Author Archives: Katie Brenner

Seven Tips For Putting The Finishing Touches On Your Final Papers

Proofreading its error

You’ve written a paper that you think is good, but there are a few things you may want to do before handing it in to make sure you’re submitting your best work:

  1. Make an appointment with the CWAA. If you haven’t already, get some peer support.
  1. Recheck the assignment. Have you done all the things that were outlined in the assignment? It’s easy to make avoidable mistakes if you’ve read the assignment too quickly. Your professor may have specified citation style, font, length, number of sources, etc.  Make sure you have followed these guidelines.
  1. Try Grammarly. Grammarly is a powerful but easy-to-use writing app that finds and corrects hundreds of complex writing errors, including grammar, spelling, punctuation, and style. While Grammarly is not going to find all your errors, it can be a nice second set of eyes which may see some of the errors that you do not.
  1. Make sure you have cited the information you used throughout your paper. For more information, choose the citation guide your professor requires from our list ofcitation guides.  Of course, it is best to add your citations while you are writing, but there is no time like the present to check if you have missed anything.  Look for quotations or paraphrases that you have not cited, and make sure you use the style your professor prefers.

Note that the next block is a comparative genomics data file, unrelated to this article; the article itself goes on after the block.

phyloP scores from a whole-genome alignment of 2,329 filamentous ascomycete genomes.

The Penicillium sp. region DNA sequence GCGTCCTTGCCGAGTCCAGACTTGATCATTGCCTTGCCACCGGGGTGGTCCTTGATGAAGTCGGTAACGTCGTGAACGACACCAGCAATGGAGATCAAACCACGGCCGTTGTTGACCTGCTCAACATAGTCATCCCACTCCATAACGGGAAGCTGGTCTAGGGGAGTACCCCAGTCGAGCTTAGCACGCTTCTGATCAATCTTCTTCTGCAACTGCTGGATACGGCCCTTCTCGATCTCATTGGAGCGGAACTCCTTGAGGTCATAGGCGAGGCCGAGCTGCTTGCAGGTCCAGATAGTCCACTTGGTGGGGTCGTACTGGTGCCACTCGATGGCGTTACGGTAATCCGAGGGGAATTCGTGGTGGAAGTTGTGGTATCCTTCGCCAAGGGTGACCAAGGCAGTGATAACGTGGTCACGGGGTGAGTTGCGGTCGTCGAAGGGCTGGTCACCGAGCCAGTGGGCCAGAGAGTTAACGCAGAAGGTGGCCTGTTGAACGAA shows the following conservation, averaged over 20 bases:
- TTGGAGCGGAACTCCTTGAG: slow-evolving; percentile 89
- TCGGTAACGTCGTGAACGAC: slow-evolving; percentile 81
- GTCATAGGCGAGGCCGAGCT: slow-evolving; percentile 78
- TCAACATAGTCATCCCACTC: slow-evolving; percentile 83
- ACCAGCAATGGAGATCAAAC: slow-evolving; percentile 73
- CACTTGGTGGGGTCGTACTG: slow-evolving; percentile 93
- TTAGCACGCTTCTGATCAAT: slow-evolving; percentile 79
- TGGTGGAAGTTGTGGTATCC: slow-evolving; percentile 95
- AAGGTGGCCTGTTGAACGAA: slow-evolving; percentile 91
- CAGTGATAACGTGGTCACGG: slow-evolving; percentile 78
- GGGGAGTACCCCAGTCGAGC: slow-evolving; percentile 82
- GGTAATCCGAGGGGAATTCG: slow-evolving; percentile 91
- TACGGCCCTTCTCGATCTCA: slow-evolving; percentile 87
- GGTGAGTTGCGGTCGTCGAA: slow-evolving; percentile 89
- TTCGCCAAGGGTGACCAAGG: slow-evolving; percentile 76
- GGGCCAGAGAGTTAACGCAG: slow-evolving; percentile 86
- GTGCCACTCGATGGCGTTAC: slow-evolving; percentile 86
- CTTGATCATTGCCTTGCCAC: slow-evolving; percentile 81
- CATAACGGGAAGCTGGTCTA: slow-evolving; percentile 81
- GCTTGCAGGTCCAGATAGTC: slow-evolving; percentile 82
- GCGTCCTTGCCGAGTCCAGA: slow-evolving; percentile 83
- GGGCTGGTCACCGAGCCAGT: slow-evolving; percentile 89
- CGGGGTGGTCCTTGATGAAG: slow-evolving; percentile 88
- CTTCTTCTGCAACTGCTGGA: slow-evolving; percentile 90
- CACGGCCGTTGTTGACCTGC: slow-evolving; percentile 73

1. Create your bibliography. Again, find the style that your professor requires or suggests.  Look at our style guides to help you properly format your citations. If you have used a citation tool like the tools available from EBSCO, Google Scholar or RefWorks, make sure you are proofreading them all.  We suggest avoiding tools like EasyBib, which often produce less accurate citations than the tools listed above; if you have used EasyBib, again be sure to proofread your work.